Look Away Film Review

Mirrors have always been a mainstay of the horror genre. Iconic scares in The Evil Dead and An American Werewolf In London were generated from them. Korean horror Into The Mirror played with the idea of haunted mirrors, as did the American remake – but less said about that the better. More recently films such as Black Swan and Us have elicited scares from malevolent reflections. It’s a genre trope that never fails to send a chill down my spine. Canadian horror / thriller Look Away is based entirely around this gimmick, and while the premise is promising, the novelty wears thin quickly.

Maria (India Eisley) is a withdrawn, introverted teenager who is relentlessly bullied at school, with a shallow best friend who constantly puts her down. Her home life isn’t much better; her father (Jason Isaacs) is a callous, materialistic plastic surgeon and her depressed mother (Mira Sorvino) is deep in denial. At her wit’s end, Maria starts talking to herself in the mirror, and soon (of course!) her reflection is talking back. This more confident version of Maria encourages her to come out of her shell, and it’s not long before the sinister reflection is fully in control.

The most effective scenes in Look Away are those that illustrate Maria’s troubled school life. Director Asaf Bernstein captures Maria’s situation with dialogue and performances that feel true to life, and Eisley makes for a likeable protagonist. Her discomfort and awkwardness are tangible, and she crucially feels like a real person. The bullies are all suitably obnoxious, and the humiliation she suffers definitely owes a huge debt to Carrie. Unfortunately the film never gets as nasty, or as sinister as it needs to, and the really hissable characters don’t even get any real comeuppance.

While it has problems, Look Away is a beautifully shot film throughout. The numerous negative reflections are uncanny, and really imaginatively incorporated into the story. The passing shot of Maria’s reflection in her iPhone is an especially nice touch, and hints at the more subtle horror this could have been.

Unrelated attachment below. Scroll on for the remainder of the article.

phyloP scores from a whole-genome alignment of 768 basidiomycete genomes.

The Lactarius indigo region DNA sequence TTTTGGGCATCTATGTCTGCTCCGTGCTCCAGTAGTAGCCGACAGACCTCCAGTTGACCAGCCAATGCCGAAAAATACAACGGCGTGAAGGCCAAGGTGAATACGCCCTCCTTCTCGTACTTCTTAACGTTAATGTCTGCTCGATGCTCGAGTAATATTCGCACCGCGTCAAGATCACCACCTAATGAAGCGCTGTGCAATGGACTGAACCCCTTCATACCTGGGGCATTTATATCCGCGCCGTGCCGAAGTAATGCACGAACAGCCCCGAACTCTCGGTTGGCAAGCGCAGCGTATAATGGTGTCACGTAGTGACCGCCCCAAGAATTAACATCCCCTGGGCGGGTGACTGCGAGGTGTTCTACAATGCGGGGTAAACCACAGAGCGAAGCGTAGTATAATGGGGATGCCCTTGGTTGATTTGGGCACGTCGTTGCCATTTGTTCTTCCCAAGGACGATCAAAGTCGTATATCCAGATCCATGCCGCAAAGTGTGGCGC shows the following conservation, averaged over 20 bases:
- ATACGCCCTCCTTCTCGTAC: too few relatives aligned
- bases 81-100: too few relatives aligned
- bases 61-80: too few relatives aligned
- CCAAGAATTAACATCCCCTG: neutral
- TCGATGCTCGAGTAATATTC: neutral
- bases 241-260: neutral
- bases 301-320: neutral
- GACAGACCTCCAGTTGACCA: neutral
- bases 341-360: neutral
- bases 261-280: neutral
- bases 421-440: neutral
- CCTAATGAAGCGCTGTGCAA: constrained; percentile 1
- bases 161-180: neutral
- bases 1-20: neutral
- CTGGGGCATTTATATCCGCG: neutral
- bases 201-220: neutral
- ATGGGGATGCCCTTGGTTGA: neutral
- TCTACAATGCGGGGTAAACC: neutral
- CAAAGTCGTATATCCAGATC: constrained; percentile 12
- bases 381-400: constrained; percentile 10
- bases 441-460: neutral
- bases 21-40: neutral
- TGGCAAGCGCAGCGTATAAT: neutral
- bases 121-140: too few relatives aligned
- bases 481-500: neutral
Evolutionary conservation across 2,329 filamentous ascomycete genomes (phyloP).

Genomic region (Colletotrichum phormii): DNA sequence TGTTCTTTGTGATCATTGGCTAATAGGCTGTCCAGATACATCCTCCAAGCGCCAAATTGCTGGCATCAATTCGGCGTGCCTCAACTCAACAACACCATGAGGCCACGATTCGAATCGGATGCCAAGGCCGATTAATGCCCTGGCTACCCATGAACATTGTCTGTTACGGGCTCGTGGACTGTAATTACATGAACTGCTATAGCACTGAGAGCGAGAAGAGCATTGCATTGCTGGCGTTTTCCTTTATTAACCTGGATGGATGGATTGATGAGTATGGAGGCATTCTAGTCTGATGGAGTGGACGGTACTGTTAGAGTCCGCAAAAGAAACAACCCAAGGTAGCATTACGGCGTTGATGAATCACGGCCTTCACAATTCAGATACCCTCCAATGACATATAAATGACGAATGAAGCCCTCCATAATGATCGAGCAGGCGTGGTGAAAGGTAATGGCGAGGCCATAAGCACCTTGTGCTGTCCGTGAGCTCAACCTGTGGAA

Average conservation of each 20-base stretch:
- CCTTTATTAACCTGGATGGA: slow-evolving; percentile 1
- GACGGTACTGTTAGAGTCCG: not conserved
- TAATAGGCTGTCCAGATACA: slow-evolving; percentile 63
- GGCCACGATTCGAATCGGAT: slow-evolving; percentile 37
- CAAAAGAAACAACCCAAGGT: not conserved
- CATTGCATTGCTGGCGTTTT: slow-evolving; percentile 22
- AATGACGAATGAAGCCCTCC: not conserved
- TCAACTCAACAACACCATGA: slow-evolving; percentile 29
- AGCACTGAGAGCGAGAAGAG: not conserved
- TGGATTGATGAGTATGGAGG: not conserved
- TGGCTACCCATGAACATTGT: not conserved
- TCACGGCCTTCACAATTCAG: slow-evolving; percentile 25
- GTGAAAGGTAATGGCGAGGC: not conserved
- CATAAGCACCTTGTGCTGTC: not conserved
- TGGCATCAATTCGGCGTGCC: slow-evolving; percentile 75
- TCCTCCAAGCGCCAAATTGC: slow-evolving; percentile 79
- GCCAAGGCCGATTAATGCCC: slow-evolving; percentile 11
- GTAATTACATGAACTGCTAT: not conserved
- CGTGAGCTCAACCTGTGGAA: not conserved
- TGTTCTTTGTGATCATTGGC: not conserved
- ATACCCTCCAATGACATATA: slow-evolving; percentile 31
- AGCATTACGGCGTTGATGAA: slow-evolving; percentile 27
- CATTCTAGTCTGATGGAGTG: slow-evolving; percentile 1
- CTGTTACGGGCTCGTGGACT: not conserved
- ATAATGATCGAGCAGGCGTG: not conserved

Eisley makes Maria a compelling protagonist, but she is a lot more convincing as the shy outcast than as the darker, more sinister version of herself. Her acting out too often feels forced, and is often quite cringeworthy. Both Isaacs and Sorvino are criminally wasted in their roles as Maria’s parents, written as one dimensional caricatures. Sorvino spends most of the film in a funk, which is very difficult to make interesting on screen, despite her best efforts. Meanwhile Isaacs is written as a fairy tale villain, criticizing his daughter’s appearance in a way that doesn’t sound like any real life person ever. He’s not a realistic character, but he’s also not given enough personality to make for a nuanced or memorable villain.

Having said this, there are a lot of disturbing moments that stick in the memory. The macabre opening sequence is vaguely reminiscent of Cronenberg body horror, showing two foetuses attacking each other in the womb. The first encounter Maria has with her reflection is also eerily effective, and genuinely creepy. All of these mirror scenes are creatively shot and look amazing, but it’s definitely a case of diminishing returns. With each repetition the effect is diluted, until it’s just not scary any more. The subplot about Maria’s childhood and the final coda are appropriately ambiguous and had the film developed this plotline more, and committed to the darker tone then it could have been a teen horror classic, rather than just appealing to the Twilight demographic.

An intriguing premise, beautiful crisp cinematography, a handful of eerie moments and an engaging central performance can’t quite save this lacklustre effort. It’s not scary or nasty enough for a horror, and it’s not compelling enough for a teen drama. Look Away languishes somewhere between the two, and ends up too tame, with cliched characters and some really on-the-nose dialogue.

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